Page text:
Before I could mentally process this, the patient sat upright in bed.
Here’s the thing: there was no activity in his orbito-frontal, parietal or motor regions. Basically, the brain areas that should control his decision to sit up, plan the movement, and signal his muscles to move — all were “quiet” — all were inactive. By the look of the signal, his brain wasn’t actually controlling his movements.
What the hell?
Maybe – maybe there was something wrong with the signal? Maybe there was an error with the recording equipment.
I ran into the door, which I’d closed just a few minutes ago. It wouldn’t open. I tried swiping my card. It wouldn’t open. No beep. Nothing.
I went to switch on the light. Maybe I wasn’t aiming the card at the sensor properly in the dark? The light wouldn’t come on. The light was completely out.
There is a pane of frosted glass at the side of the door (that opens from the Monitoring Room to the corridor). Perhaps I could smash it and squeeze through? I lifted the chair above my head and steadied myself, planting my feet firmly, and got ready to swing…
Someone pushed me. Someone shoved me, forcefully, away from the door. I toppled over, the chair falling from my grip, onto me in a confused, tumultuous movement where I couldn’t tell where my head was in relation to my feet and the floor. I managed to untangle myself, pushing the chair off me, not thinking about the malicious force that had thrown me onto the floor — taking it all in my stride — adrenaline making me incredulous, perhaps.
Then, the recording computer monitors went dark. The EEG signals, and the camera-feed screens, both, just pop and they were gone. I was plunged into greater darkness. I ran to the window to look in at the patient. He was sitting upright in bed, still screaming. He had been screaming relentlessly throughout all this. I stared at him and banged on the window. Trying to get him to wake up. This wasn’t a normal coma, perhaps I could wake him up if I tried? I don’t know what the hell this was. I was willing to throw all protocol out of the window now.
And then someone closed the blinds from the other room.
I stood staring at it. I didn’t see a hand pull the blind down, only the jerking movement of the dark blind being pulled to the bottom of the window pane. Someone else might have shouted out, asked who was there. I don’t know why, but I just didn’t. Maybe because I knew it would be no use. I never thought I would type this, but I knew then, I knew this wasn’t a human I was dealing with. I felt drained.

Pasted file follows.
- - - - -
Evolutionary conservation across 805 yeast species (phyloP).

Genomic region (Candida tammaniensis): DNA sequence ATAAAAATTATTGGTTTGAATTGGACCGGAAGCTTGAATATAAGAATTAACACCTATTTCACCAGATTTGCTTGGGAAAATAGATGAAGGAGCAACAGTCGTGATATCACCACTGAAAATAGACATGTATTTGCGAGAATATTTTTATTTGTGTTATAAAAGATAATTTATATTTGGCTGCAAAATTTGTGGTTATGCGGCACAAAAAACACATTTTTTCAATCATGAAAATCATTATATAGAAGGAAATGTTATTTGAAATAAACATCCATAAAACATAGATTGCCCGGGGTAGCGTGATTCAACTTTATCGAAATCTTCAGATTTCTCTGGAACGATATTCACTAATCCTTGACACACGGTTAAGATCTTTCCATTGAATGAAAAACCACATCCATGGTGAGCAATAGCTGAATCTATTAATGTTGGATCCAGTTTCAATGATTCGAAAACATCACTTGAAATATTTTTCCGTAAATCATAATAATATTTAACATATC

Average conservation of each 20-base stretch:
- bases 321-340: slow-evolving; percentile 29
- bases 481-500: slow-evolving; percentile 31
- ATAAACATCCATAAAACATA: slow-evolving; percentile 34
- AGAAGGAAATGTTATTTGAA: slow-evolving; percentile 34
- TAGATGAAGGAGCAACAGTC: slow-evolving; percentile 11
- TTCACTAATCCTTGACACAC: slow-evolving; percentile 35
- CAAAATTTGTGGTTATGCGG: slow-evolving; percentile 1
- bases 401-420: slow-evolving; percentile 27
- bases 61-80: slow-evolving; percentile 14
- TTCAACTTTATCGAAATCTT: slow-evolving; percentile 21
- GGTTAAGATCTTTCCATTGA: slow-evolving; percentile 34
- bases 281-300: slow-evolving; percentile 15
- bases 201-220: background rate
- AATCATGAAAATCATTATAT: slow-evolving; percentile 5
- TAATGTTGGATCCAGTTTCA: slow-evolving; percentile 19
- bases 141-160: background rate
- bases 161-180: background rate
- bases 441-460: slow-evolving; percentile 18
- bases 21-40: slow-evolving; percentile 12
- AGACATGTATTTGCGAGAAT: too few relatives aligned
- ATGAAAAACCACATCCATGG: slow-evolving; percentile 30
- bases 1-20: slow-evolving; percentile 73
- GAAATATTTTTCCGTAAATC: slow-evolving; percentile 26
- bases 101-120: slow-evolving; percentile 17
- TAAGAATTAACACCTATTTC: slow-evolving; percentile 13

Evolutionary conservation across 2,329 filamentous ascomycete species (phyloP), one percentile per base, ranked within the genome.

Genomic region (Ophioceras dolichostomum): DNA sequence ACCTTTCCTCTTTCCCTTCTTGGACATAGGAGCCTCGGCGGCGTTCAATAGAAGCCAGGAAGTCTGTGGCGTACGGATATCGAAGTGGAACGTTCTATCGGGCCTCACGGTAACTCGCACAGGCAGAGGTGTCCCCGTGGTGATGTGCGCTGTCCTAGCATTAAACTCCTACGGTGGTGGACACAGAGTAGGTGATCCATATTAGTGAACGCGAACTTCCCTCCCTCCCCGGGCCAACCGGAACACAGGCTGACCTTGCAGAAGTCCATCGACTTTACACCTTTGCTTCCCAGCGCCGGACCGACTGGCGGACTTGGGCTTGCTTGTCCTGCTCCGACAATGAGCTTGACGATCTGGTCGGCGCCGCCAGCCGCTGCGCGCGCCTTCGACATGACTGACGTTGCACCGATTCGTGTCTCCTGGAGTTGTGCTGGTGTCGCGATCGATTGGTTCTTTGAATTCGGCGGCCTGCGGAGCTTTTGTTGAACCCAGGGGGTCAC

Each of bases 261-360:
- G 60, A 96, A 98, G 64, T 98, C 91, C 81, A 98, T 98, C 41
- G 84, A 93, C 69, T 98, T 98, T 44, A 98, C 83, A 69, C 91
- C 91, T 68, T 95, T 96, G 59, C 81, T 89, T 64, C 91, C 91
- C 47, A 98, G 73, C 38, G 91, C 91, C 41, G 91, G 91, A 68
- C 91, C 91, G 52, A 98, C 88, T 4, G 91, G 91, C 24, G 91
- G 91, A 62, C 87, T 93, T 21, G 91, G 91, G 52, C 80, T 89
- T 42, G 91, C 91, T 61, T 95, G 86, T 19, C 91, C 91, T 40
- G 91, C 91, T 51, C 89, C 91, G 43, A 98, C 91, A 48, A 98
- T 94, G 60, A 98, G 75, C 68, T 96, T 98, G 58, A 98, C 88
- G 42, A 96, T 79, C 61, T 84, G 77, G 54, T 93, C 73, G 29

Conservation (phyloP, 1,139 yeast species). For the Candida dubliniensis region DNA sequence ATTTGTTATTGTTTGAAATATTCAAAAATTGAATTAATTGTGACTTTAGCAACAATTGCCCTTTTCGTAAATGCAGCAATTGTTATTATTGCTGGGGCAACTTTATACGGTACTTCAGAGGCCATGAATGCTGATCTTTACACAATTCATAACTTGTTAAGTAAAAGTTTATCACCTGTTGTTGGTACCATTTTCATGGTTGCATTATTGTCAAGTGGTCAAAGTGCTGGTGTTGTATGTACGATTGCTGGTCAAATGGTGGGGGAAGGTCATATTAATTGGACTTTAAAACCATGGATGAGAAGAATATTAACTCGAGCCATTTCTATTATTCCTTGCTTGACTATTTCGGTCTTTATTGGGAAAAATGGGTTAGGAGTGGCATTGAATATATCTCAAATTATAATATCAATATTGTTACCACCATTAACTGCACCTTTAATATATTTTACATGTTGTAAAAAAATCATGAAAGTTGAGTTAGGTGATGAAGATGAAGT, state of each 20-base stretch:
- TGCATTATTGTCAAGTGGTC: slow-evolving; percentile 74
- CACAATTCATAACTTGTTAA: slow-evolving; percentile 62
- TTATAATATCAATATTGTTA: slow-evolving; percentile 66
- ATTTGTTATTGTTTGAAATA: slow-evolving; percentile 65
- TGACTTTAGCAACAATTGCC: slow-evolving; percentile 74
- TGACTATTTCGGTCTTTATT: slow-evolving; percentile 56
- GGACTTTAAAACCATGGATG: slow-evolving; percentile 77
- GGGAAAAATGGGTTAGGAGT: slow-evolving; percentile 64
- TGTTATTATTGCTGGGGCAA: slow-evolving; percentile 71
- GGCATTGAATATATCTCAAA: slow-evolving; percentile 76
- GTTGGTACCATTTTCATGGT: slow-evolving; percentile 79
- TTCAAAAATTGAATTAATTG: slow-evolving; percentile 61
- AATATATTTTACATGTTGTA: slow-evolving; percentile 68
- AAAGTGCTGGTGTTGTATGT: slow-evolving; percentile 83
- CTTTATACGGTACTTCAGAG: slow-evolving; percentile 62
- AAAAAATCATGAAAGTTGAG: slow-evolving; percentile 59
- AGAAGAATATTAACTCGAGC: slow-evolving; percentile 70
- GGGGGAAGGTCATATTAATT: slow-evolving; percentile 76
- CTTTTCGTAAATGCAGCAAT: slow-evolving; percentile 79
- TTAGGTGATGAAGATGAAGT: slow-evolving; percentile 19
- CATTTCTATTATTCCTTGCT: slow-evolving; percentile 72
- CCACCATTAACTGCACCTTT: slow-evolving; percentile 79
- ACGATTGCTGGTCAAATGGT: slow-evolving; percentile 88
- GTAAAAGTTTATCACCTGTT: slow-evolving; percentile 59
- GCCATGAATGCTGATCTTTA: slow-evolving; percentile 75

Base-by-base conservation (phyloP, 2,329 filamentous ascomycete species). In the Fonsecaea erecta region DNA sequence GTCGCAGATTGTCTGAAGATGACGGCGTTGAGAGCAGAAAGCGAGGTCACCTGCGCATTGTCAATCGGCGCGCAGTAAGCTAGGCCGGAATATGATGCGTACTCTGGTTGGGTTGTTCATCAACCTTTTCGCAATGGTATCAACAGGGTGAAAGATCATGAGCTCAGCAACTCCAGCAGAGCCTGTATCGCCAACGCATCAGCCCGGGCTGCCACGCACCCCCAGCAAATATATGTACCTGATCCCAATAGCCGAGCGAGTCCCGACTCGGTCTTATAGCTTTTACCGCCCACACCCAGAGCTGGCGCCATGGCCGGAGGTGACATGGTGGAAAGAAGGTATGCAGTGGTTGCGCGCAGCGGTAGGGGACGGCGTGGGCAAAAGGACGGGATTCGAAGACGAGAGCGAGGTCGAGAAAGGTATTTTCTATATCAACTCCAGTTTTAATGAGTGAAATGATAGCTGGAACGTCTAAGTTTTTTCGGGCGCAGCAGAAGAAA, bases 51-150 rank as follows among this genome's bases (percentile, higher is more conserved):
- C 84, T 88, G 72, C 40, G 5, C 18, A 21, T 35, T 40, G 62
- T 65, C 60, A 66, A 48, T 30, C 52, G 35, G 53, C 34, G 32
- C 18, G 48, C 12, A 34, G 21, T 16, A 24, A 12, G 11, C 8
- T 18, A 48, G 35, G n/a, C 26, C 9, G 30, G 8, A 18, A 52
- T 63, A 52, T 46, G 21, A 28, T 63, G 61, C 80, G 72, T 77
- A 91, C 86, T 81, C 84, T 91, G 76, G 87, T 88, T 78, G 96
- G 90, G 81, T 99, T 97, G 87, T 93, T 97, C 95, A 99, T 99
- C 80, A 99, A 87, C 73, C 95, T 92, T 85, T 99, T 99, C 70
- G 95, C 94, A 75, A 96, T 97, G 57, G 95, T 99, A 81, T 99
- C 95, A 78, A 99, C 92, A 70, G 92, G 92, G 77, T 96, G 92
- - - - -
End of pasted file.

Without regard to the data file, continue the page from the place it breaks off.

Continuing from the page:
I went meekly, aimlessly, and sat down in my chair facing my laptop. It seems that electricity has gone from the building, somehow. At least, from the Recording Room. I can’t check elsewhere. That should mean that the security doors automatically unlock, but they haven’t. I’m trapped in here. The only reason I can still access the internet is because my laptop was fully charged. I’ve tried emailing many people, I’ve tried signing in to Skype, I’ve tried messaging on Facebook, but I always get an error message. There is no signal on my phone.
In desperation, I tried posting on the internet. The submissions box somehow still works. And so, here I am.
The patient is in the room next door. He keeps screaming, on and off. Is he in a coma, or is he awake now? I don’t know. I almost don’t want to know. He now and then screams an actual word — a strange word — a few foreign syllables, over and over. I don’t know what he’s saying. I have no idea what is going on. There is no explanation for what has happened — not that I can tell. I have a feeling that this — whatever this is — has its sights set on the patient alone, and just wants me to keep out of its way. I have no choice but to oblige, I’m out of options.
I just need to make it through the rest of this night. It seems to stretch out before me, never-ending.
When morning comes, if I make it out of here alive, I’m going to go and visit my brother. And I’m going apologise to him.